South-Central Section - 50th Annual Meeting - 2016

Paper No. 17-5
Presentation Time: 8:00 AM-5:30 PM


KIRKWOOD, Daniel and FAN, Majie, Earth and Environmental Science Dept., University of Texas at Arlington, Arlington, TX 76014,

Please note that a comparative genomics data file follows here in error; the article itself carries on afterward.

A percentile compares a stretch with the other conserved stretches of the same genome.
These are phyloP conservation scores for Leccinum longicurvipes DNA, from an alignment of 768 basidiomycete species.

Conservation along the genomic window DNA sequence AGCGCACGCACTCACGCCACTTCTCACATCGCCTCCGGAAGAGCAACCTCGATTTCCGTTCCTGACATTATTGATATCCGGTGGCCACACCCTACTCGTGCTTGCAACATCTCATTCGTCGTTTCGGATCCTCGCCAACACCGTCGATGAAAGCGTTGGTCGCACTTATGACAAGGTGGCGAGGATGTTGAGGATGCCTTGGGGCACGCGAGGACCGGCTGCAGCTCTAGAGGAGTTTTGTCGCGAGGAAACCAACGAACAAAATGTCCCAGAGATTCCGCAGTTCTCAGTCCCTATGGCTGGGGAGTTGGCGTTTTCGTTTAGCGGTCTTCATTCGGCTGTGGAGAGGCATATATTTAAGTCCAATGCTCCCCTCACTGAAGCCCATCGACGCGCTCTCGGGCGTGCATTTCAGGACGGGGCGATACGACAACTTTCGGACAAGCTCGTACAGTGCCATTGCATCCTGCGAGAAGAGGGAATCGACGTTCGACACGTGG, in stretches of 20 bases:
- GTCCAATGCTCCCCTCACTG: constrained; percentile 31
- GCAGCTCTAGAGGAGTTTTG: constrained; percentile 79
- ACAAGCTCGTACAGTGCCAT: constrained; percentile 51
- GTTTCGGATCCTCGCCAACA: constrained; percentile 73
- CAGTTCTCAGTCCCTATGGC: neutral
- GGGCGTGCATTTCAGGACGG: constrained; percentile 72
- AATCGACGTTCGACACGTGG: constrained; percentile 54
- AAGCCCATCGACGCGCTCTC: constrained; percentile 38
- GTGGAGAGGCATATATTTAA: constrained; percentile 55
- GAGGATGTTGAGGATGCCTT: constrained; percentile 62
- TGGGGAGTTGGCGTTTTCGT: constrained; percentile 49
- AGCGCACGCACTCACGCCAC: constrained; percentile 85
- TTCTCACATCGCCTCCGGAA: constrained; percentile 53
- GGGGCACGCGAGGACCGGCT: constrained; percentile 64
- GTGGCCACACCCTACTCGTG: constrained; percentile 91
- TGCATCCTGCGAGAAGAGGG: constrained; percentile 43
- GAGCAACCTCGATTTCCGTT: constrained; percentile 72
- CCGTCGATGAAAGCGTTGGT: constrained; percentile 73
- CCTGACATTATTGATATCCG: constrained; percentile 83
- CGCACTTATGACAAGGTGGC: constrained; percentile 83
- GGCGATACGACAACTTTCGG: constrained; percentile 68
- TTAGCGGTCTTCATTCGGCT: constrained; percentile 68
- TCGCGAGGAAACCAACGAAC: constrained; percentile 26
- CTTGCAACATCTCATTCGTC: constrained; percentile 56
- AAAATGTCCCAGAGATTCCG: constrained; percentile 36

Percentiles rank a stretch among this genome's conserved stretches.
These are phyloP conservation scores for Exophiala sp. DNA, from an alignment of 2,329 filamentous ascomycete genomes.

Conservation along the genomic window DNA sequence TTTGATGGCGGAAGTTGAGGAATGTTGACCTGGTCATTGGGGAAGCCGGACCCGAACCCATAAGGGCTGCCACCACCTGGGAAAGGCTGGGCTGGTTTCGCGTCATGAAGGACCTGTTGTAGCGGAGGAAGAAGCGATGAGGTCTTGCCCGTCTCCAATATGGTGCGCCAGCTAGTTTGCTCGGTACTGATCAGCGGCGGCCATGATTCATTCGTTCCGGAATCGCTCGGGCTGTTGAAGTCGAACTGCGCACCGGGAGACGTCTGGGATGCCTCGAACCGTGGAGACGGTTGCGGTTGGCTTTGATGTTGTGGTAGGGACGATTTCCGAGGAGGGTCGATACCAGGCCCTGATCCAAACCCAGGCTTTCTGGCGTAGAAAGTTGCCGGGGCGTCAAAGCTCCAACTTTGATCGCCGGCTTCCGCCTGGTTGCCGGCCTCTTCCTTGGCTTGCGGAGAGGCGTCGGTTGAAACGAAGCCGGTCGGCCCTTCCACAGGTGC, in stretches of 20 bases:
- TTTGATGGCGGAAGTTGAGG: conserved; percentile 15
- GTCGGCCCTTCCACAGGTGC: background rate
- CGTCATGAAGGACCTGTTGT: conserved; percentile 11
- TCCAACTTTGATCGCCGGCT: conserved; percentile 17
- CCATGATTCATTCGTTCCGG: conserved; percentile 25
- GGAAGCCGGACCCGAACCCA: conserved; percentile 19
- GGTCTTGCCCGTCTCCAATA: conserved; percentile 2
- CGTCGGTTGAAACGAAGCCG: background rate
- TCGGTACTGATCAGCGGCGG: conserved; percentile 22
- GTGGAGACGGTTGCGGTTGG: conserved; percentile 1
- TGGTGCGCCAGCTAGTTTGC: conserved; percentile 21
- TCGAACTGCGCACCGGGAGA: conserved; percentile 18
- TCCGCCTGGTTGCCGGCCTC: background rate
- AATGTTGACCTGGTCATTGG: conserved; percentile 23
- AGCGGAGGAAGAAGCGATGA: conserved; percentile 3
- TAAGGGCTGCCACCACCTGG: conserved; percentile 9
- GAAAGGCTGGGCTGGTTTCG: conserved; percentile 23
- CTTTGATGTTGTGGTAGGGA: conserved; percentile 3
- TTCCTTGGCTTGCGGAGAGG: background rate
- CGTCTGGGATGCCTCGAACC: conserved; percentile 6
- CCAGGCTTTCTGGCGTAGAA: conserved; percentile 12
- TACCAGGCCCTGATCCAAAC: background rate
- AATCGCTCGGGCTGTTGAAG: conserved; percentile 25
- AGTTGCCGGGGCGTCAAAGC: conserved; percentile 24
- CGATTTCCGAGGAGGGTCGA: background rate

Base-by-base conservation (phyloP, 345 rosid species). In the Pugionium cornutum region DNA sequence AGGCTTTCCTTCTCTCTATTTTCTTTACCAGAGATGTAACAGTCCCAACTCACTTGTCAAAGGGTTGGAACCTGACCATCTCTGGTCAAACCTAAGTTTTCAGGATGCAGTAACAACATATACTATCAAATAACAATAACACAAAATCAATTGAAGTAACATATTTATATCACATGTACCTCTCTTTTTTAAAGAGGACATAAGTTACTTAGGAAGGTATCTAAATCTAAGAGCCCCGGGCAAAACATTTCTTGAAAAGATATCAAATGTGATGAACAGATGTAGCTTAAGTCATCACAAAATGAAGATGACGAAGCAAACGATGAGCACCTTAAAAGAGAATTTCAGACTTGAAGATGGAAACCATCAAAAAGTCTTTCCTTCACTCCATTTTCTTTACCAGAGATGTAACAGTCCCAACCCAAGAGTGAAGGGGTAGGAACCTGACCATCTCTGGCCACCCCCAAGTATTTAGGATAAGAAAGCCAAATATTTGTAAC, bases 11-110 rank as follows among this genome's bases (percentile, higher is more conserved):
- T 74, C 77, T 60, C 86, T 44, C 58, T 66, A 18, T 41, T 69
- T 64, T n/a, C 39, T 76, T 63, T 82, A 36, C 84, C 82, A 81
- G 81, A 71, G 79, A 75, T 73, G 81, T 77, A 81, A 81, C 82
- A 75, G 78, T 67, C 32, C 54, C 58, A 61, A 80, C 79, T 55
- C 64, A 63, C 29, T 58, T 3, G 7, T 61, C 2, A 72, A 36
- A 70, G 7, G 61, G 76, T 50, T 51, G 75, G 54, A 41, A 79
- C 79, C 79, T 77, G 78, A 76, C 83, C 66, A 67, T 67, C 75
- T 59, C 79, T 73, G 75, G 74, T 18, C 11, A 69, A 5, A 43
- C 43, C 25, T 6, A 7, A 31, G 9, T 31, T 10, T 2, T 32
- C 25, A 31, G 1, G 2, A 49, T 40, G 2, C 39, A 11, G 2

Characterizing extreme climate events in Earth’s history is important to understanding of how these events occurred. The Early Eocene Climatic Optimum (EECO) (53-50 Ma) is the warmest and wettest period in the western U.S.A. during the Cenozoic, and high-resolution stable isotope compositions of carbonate minerals may bring new understanding to climate characteristics of this time period. The lower Eocene Wind River Formation in the Wind River Basin, central Wyoming, is a sequence of sedimentary rocks formed in braided river depositional environment during the EECO. The rocks contain abundant authigenic groundwater carbonate cement and soil carbonate as well as recycled marine limestone from the Paleozoic and Mesozoic strata distributed in the nearby mountains. Here we study the stable isotope compositions of bulk carbonate in the Wind River Formation in order to reconstruct paleoclimate and document climate cyclicity. A previous study suggests that the authigenic carbonates in the Wind River Formation have not been diagenetically altered, and retain information of paleoclimate during deposition. Our preliminary isotopic study shows that the δ13C values of bulk carbonate vary from -8.3 ‰ to -1.2 ‰ and the δ18O values vary from -10.6 ‰ to -5.5 ‰. The δ18O and δ13C values are linearly correlated. The peak δ18O and δ13C values may reflect dry climate conditions in which surface water was evaporated and atmospheric CO2 was the dominant carbon source when soil respiration was low. The trough δ18O and δ13C values may reflect wet climate conditions in which evaporation was low and soil respired CO2 from C3 plants was the dominant carbon source when soil respiration and vegetation density were high. The covariation of δ18O and δ13C values during the EECO could be equally explained by changing abundance of recycled marine limestone clasts through time. Climatic variations between dry and wet periods may influence the abundance of recycled limestone by enhancing or diminishing chemical weathering of recycled sediments. Future work aims at differentiating the two plausible mechanisms, and collecting high-resolution stable isotope data in order to document the cyclicity of climate variations during the EECO.